The current, published guidelines of the American College of Chest Physicians (ACCP) and the Society of Interventional Radiology (SIR) lack agreement on the indications for placement of inferior vena cava filters during routine practice. And the implications of the contradictory guidelines are growing because use of inferior vena cava filters has risen significantly in recent years, Dr. Amanjit S. Baadh and his associates said in a poster they presented at ISET 2011, an international symposium on endovascular therapy.
Actually there are three sets of guidelines, and the one they didn't mention, from the Thrombosis Interest Group of Canada, is the most strict of all. According to that guideline the only proven indication for an IVC filter is acute proximal DVT with an absolute contraindication to anticoagulants. The SIR guidelines are much more liberal, listing as “relative indications” (things the TIGC regards as controversial and not supported by evidence) such things as free floating thrombus, massive PE and various prophylactic uses.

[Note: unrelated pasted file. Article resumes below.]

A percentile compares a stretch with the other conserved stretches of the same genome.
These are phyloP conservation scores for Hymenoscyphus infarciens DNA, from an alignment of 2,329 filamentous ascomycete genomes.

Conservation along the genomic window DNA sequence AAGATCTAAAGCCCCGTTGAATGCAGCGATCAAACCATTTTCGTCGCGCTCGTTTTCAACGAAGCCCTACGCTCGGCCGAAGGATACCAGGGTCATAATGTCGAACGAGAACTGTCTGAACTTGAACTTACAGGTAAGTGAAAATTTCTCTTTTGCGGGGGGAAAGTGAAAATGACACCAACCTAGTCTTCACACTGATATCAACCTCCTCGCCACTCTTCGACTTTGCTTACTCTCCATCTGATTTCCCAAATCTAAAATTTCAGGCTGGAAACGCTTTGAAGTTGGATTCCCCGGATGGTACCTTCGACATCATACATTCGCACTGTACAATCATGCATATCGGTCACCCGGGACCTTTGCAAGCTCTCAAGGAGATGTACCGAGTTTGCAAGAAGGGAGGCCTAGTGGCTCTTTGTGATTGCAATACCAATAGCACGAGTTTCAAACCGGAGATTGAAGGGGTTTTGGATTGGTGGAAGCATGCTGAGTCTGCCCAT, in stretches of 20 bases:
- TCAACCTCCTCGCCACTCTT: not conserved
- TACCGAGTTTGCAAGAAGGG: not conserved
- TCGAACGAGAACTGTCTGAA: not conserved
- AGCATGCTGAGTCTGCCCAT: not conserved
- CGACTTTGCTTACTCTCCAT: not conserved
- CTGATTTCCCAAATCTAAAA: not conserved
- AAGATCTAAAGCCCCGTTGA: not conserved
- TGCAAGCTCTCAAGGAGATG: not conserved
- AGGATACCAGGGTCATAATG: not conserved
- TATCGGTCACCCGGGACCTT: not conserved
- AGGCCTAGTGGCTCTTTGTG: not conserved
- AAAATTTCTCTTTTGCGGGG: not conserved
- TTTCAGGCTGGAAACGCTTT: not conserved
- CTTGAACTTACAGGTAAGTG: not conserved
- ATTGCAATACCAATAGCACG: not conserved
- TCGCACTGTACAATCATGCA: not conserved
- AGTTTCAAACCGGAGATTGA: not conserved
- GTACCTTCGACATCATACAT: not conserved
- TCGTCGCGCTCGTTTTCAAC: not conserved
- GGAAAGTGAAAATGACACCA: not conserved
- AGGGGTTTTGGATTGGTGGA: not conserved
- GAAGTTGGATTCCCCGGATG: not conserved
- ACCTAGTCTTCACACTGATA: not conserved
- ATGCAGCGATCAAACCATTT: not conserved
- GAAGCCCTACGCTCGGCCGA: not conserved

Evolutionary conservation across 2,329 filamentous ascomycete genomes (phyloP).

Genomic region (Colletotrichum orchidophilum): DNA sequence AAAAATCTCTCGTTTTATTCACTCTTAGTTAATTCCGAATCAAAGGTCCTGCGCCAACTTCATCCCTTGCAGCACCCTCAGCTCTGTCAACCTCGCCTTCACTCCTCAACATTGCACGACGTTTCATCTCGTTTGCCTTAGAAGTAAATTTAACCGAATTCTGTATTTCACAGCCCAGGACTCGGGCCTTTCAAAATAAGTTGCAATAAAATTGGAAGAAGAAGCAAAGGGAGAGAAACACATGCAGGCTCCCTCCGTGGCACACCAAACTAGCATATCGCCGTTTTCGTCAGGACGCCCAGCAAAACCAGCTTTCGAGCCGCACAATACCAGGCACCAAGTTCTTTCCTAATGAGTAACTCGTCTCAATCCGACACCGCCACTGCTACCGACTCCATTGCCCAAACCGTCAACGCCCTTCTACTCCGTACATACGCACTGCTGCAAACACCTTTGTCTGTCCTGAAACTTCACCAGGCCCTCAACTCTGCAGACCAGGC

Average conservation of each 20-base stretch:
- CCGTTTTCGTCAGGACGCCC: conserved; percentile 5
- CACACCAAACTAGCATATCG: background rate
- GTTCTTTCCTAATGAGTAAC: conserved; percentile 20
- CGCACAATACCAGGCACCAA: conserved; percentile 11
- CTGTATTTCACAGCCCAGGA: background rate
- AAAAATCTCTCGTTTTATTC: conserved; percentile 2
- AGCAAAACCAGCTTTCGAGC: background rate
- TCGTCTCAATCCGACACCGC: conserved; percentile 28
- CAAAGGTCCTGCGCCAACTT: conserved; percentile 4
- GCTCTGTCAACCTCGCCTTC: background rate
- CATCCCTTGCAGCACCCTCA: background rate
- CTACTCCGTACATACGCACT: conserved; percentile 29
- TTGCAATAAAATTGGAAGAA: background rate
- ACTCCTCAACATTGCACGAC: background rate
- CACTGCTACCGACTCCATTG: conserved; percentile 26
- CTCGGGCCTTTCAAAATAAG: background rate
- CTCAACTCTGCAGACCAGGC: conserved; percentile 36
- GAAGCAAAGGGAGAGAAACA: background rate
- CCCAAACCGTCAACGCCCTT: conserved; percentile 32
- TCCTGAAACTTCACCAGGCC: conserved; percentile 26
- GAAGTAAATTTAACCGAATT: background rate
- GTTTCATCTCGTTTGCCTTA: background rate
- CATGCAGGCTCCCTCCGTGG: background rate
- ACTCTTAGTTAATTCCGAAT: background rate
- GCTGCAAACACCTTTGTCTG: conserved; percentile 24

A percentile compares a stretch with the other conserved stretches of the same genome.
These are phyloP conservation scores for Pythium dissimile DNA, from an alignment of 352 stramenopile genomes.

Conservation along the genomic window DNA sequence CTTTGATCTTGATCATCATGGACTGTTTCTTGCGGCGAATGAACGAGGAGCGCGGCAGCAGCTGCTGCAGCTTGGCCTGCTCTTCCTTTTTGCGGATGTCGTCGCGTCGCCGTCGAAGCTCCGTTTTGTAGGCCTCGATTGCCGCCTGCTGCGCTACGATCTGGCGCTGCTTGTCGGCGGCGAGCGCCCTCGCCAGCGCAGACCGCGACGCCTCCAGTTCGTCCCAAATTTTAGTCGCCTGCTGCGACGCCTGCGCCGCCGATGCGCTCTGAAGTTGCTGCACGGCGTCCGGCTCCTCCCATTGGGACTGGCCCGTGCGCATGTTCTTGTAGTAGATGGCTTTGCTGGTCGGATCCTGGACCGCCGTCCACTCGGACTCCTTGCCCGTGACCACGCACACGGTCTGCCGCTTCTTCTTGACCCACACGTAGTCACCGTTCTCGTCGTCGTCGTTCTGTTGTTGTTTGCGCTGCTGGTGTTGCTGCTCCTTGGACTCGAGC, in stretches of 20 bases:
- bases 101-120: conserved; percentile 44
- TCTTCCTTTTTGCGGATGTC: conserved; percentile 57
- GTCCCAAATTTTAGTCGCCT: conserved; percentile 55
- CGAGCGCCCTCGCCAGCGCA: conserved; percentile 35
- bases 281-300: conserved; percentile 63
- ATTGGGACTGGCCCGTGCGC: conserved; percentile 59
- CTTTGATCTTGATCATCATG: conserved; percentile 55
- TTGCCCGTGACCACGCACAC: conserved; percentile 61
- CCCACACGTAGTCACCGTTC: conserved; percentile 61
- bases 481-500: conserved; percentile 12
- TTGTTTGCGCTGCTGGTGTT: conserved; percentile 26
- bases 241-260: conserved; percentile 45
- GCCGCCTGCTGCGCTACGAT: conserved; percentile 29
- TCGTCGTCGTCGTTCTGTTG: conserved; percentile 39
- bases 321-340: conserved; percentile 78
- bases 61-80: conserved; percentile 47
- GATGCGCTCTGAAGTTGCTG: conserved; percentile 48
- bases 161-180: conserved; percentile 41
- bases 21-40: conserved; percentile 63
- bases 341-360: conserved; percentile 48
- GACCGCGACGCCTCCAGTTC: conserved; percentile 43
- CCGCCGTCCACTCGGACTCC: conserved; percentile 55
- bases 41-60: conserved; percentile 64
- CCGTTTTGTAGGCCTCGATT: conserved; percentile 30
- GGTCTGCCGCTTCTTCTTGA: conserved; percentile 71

The problems here are the dearth of high level evidence (forcing guideline authors to consider lower level evidence and rely on their expertise) and the obvious conflict of interest of the Society of Interventional Radiology.